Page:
MANAMA (Reuters) - Bahrain expelled a prominent Shi'ite religious figure on Wednesday, accusing him of acting as a representative of influential Iraqi Shi'ite cleric Grand Ayatollah Ali al-Sistani without permission.
A statement by the interior ministry said it had received information from top Iraqi government officials that Sheikh Hussein al-Najati was Sistani's representative and had carried out activities such as fund-raising in that capacity.
Bahrain, which is ruled by the Sunni Muslim al-Khalifa dynasty, accuses Shi'ite power Iran of fomenting unrest in the country since a 2011 uprising led by the Shi'ite Muslim community demanding reforms and more share in running the kingdom.
Tehran denies the accusation but defends the cause of Bahrain's Shi'ite Muslim opposition.
This latest move likely adds to tensions in the tiny Gulf state, where there are clashes with police in many Shi'ite areas almost every day.
The interior ministry said in the statement that Najati was among 31 people stripped of their Bahraini nationality in November 2012 for reasons of national security, without explaining how he had remained in Bahrain since then.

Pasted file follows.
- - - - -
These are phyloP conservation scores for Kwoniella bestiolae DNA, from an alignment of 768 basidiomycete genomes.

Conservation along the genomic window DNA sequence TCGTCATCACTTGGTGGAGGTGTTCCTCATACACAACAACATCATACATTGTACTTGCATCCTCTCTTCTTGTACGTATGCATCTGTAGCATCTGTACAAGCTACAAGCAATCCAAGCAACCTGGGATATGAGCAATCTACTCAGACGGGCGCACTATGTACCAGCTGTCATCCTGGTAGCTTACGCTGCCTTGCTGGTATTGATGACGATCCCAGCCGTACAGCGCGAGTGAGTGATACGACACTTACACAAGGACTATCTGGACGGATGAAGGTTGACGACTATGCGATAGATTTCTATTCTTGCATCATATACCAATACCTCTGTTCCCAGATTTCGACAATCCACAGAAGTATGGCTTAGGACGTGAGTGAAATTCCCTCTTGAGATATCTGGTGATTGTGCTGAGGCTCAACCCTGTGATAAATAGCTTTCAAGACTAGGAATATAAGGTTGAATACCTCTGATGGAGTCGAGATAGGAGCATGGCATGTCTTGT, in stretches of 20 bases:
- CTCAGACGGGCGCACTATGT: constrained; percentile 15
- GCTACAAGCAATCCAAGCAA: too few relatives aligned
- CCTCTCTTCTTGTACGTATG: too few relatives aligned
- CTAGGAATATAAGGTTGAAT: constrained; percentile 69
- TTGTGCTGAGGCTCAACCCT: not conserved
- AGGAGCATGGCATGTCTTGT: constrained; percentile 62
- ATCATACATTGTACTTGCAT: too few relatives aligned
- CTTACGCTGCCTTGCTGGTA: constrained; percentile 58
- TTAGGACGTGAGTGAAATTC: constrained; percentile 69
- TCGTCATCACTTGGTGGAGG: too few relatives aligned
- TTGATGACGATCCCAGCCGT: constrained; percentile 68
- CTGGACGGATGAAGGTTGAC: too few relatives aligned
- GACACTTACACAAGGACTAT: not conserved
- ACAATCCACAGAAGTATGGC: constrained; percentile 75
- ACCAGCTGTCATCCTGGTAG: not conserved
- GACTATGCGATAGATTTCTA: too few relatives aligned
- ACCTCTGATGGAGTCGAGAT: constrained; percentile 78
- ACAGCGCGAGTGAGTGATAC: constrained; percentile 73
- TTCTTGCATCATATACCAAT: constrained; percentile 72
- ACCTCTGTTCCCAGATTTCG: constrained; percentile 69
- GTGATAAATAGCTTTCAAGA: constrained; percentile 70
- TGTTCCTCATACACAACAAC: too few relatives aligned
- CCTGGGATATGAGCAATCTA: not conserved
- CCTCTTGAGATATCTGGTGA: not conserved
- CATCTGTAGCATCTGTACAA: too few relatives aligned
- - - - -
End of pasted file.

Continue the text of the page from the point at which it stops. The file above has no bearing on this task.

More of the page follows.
"Working as an official agent for any entity requires an official letter that spells out the responsibilities and the activities that will be performed which are then naturally studied by the relevant bodies in the state which have the final say in this matter," the statement said.
"In light of all this, we have decided to expel Najati."
Bahrain's main Shi'ite opposition al-Wefaq Islamic Society posted pictures of Najati arriving in Lebanon on its Instagram account and tweeted that he was forced to leave after being harassed by the government for over a year.
A Wefaq spokesperson told Reuters that Najati shared the same ideology as Sistani but did not elaborate.
"On an ideological level, he is one of those who belong to Sistani's theological views," he said.
Sistani commands unswerving loyalty from many Shi'ites in Iraq and around the world. His spokesman Hamid al-Khafaf told Reuters he had no comment on the issue.
Najati was born in Bahrain to two Iranian parents who obtained Bahraini nationality in 2002, the interior ministry said.
He spent more than two decades in Iran before returning to Bahrain in 2001.
The United States bases its Fifth Fleet in Bahrain and sees it as a bulwark against Iran in the region.
(Reporting by Farishta Saeed; Additional reporting by Yara Bayoumy in Dubai; Writing by Maha El Dahan; Editing by Sonya Hepinstall)